Water-Borne Budget Cuts


The Gillard Government is facing the challenge of returning the budget to surplus by 2013 with grim determination — and with little consideration of the impact budget cuts will have on Australia’s future beyond this election cycle. The cost of rebuilding the areas of Queensland and Victoria that were devastated by January’s floods has caused the Government to ominously describe its forthcoming Budget as "tough".

The Health Minister has made it clear that medical research is one area likely to take a hit. Rumours are circulating that 20 per cent will be cut from the National Health and Medical Research Council — which funds the bulk of Australia’s medical research — in order to bring the budget back to surplus and pay for flood recovery. There’s an irony here. The floodwaters that surged through Queensland and Victoria did not only inundate houses, submerge roads and waterlog possessions, they also carried serious threats to human health: microbes that would cause exotic diseases and conditions ideal for disease-carrying mosquitoes to breed.

Although it’s imperative that rebuilding "bricks and mortar" infrastructure be part of the flood recovery, responding to the impact of flood-associated health problems will, in the long term, be as important for Australia.

The Royal College of Pathologists of Australasia — representing the doctors who are often called upon to diagnose infections — has reported increases in waterborne infections in people who have been in contact with flood waters. In Queensland this has included the potentially fatal bacterial disease melioidosis. Patients can present with meliodiosis days, weeks or years after contact with contaminated water, with symptoms varying from bronchitis or pneumonia to ulcers, abscesses or blood poisoning. In Australia, 20 per cent of patients contracting melioidosis will die. We should therefore be very worried about likely increases in cases of melioidosis in the months and years to come following the Queensland floods.

What can be done to combat this? Australia already has several research groups studying melioidosis. Funding from the NHMRC and other funding bodies has enabled these groups to determine better ways to prevent, diagnose and treat melioidosis. If the government cuts medical research funding, it is possible that melioidosis research could be one of the research areas that is affected. We cannot predict how many Queenslanders will develop melioidosis in the coming years as a consequence of their contact with contaminated flood waters. Cutting medical research programs that may have improved the health — and even saved the lives — of these flood victims cannot be considered "flood recovery".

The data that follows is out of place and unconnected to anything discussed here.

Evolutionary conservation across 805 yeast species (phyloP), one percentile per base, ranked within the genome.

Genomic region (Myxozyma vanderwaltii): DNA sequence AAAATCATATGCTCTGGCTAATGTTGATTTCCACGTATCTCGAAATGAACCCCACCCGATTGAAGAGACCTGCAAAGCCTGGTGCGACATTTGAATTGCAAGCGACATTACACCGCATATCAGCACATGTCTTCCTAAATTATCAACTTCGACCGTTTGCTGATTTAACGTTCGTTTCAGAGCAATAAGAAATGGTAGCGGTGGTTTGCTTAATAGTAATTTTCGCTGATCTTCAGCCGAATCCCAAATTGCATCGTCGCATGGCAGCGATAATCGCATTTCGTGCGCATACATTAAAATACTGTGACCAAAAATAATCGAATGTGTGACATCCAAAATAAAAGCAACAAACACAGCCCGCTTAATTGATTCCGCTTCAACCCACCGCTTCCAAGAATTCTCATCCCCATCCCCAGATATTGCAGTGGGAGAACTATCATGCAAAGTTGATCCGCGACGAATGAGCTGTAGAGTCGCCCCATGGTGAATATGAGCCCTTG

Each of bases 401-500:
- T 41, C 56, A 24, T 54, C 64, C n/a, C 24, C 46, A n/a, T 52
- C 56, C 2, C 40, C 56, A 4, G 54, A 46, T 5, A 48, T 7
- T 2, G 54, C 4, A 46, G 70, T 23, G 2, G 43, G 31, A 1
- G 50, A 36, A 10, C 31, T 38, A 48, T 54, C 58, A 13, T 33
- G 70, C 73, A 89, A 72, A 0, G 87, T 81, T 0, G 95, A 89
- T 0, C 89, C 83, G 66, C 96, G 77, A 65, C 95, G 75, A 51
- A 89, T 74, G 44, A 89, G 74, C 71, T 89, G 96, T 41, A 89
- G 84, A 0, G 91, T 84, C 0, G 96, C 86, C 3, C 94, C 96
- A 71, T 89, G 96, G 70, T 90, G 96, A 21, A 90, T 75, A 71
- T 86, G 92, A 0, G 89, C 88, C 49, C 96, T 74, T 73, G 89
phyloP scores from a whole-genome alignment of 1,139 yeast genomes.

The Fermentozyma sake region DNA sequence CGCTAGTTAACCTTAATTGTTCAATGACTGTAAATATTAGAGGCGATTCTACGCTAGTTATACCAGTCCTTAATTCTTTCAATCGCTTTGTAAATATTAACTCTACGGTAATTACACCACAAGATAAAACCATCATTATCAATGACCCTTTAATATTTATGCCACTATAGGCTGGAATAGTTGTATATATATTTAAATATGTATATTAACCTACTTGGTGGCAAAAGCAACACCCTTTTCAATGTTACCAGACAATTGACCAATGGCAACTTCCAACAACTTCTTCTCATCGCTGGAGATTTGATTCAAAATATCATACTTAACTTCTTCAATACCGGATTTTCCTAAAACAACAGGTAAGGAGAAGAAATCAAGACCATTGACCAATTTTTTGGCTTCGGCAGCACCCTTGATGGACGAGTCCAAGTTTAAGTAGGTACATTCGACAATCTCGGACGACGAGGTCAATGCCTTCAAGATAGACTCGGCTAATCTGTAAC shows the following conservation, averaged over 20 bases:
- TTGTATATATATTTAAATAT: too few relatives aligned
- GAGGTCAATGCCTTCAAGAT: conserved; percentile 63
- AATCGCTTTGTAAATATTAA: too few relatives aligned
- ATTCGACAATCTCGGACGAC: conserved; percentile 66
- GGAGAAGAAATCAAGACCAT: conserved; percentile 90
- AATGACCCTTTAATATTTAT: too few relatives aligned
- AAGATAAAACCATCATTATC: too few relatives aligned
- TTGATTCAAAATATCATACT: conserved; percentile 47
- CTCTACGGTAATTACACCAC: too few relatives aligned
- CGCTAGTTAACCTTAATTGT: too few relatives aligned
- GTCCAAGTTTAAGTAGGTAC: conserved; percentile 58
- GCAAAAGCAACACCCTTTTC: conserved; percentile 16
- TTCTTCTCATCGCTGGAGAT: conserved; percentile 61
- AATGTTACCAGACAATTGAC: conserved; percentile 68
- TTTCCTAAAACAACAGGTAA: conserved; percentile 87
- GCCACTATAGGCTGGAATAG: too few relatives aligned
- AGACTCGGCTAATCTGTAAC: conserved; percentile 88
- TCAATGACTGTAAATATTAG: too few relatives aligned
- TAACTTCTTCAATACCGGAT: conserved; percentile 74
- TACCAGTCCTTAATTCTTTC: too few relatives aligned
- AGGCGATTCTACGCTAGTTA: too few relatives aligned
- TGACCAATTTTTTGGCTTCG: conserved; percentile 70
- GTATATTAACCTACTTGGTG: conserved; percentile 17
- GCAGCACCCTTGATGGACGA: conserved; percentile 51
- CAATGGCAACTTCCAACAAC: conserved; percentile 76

Mosquito-borne diseases have been the main health impact of Victoria’s floods. In the first three months of 2011 roughly 1000 cases of Ross River Virus were diagnosed in Victoria — more than the total number of notifications from the four year period from 2007 to 2010. Ross River Virus causes exhaustion and debilitating joint pain that can last for periods of weeks to months; one in 11 patients will still experience (pdf) chronic fatigue a year after infection. Especially in smaller regional communities, the lost workforce productivity which can stem from Ross River Virus infections will be a huge burden on the community. A loss of able workers in the aftermath of the floods has the potential to slow other aspects of the flood recovery.

There is currently no vaccination to prevent Ross River Virus, and no treatments other than symptomatic relief such as pain relief and anti-inflammatory medications. The development of vaccines and new treatments are obvious goals of medical research into these diseases. Indeed, in the past five years Australian researchers have identified that drugs that can suppress the inflammatory immune response may have value in improving recovery from Ross River Virus. 

In 2010 the Australian government, through the NHMRC, funded a mere $2 million of research into the Ross River Virus and related viruses, as part of its overall $101 million funding of research to improve the outcomes of infectious disease. The forecast 20 per cent NHMRC budget cut will likely reduce the amount of research that Australia conducts into Ross River Virus, thus slowing the development of new treatments or vaccines.

Both melioidosis and Ross River virus have limited global distribution, and are certainly not endemic in North America and Europe, which have the largest medical research capacity. Therefore we should not expect that other governments or large pharmaceutical companies will support research into these conditions. It is the responsibility of the Australian government to protect the health of Australians.

Cutting the funds that are available to researchers to improve the outcome of diseases such as melioidosis and Ross River Virus will only serve to prolong the health problems of many ordinary Australians living in flood affected regions. This, in turn, will increase the longterm costs of these diseases, both in medical costs and lost productivity. What the government may consider to be a short-term savings measure could, in the longterm, be likely to cost more money than it ever saved.

While the Queensland and Victorian floods were events of "once in a lifetime" magnitudes, there is no doubt that at some point in the future there will be more floods, and more surges in flood-associated illnesses. Just as levies, dams and flood management can protect homes and lives in flood-prone areas, the government can protect the health — and the lives — of Australians in these same areas by maintaining medical research funding.


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